To build a better understanding of the economic and social drivers of rural development in Myanmar, CESD, in partnership with Michigan State University, and with funding from USAID and LIFT, will roll out two surveys in March 2016; on aquaculture, and on hope.
Over a 4 week period, a total of 1,200 households will be surveyed across two townships in Yangon, and two townships in Ayeywadday Region for the aquaculture survey, with a further 600 households surveyed in Mon State for a survey on the economics of hope.
The aquaculture survey will generate data on diverse topics, including historical changes in aquaculture operations, the impact of aquaculture on rural economic and social development, in terms of economic multipliers and employment, the level of mechanisation on farms, credit arrangements available for farmers, and land ownership issues. Separate modules will be used for surveying rice farmers and fish farmers, whilst demographic data will be collected across farming and non-farming households. The “hope” survey will explore the aspirations and opportunities for rural households (farming and non-farming households) in Mon State.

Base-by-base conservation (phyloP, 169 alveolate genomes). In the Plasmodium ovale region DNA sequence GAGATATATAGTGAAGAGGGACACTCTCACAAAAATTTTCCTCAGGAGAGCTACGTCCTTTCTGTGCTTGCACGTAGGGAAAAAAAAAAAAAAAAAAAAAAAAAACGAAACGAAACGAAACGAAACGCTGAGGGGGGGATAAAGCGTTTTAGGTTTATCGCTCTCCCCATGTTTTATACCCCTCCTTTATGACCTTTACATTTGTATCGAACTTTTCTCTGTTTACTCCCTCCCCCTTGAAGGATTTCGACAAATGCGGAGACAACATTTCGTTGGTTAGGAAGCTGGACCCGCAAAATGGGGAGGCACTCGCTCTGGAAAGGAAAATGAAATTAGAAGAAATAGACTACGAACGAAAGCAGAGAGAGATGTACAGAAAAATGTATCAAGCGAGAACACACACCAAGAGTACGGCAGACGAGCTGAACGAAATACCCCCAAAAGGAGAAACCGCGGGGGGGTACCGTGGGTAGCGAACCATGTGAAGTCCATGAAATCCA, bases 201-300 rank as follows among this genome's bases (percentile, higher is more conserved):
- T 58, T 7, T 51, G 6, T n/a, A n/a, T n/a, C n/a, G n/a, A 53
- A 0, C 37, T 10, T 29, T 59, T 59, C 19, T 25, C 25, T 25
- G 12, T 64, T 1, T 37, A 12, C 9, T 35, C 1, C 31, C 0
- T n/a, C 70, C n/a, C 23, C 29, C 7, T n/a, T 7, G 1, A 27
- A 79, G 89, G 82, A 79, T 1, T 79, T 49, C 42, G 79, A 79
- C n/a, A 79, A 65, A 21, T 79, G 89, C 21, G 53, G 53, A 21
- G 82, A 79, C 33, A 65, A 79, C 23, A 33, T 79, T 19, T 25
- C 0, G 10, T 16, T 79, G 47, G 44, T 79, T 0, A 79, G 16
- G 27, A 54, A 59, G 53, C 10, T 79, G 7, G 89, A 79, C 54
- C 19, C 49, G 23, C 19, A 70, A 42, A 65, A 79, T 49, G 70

Preparations for the survey have involved more than four weeks of pre-testing, with CESD’s researchers using an initial draft of the survey, and experiences with initial survey respondents, to modify and enhance the survey experience. Feedback from researchers has resulted in changes to individual survey questions, changes in the structure of the survey, and inputs into the training for survey enumerators.
The CESD food security policy project team have tested the surveys in Yangon and Ayeywadday Regions and Mon State from late 2015, with the survey on schedule for rolling out in March 2016.